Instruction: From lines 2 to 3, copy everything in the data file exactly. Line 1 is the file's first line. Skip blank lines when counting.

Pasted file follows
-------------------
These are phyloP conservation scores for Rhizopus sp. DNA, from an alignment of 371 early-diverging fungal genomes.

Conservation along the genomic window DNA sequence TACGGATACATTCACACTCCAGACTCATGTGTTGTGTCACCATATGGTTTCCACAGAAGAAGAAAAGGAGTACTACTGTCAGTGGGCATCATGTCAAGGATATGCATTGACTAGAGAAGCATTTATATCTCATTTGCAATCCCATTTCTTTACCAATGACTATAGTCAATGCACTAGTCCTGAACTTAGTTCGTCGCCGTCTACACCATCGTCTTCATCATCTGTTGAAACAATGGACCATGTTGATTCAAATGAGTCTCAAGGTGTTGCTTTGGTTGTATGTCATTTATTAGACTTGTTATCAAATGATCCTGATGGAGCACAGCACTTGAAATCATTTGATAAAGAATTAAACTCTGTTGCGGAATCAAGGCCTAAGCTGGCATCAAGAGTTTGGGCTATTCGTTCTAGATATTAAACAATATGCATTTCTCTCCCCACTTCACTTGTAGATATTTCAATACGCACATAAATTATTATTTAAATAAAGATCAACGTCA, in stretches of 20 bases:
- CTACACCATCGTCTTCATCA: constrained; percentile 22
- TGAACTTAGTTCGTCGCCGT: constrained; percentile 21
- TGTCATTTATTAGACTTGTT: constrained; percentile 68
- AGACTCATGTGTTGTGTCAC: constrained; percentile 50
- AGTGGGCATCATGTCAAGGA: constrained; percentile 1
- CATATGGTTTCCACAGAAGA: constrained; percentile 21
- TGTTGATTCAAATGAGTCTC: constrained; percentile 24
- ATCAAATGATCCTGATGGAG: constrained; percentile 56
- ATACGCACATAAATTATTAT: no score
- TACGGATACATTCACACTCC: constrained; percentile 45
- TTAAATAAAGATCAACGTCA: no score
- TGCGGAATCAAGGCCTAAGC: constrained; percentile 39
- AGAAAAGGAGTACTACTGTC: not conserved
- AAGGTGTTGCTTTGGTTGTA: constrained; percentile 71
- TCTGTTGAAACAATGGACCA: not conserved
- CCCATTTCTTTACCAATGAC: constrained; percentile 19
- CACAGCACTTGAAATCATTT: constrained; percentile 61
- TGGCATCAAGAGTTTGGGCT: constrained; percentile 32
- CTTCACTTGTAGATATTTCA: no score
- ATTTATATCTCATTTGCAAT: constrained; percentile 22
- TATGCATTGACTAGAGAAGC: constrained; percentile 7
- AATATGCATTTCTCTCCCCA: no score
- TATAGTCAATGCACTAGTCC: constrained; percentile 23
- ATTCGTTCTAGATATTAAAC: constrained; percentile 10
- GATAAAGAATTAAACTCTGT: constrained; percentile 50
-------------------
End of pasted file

Conservation along the genomic window DNA sequence TACGGATACATTCACACTCCAGACTCATGTGTTGTGTCACCATATGGTTTCCACAGAAGAAGAAAAGGAGTACTACTGTCAGTGGGCATCATGTCAAGGATATGCATTGACTAGAGAAGCATTTATATCTCATTTGCAATCCCATTTCTTTACCAATGACTATAGTCAATGCACTAGTCCTGAACTTAGTTCGTCGCCGTCTACACCATCGTCTTCATCATCTGTTGAAACAATGGACCATGTTGATTCAAATGAGTCTCAAGGTGTTGCTTTGGTTGTATGTCATTTATTAGACTTGTTATCAAATGATCCTGATGGAGCACAGCACTTGAAATCATTTGATAAAGAATTAAACTCTGTTGCGGAATCAAGGCCTAAGCTGGCATCAAGAGTTTGGGCTATTCGTTCTAGATATTAAACAATATGCATTTCTCTCCCCACTTCACTTGTAGATATTTCAATACGCACATAAATTATTATTTAAATAAAGATCAACGTCA, in stretches of 20 bases:
- CTACACCATCGTCTTCATCA: constrained; percentile 22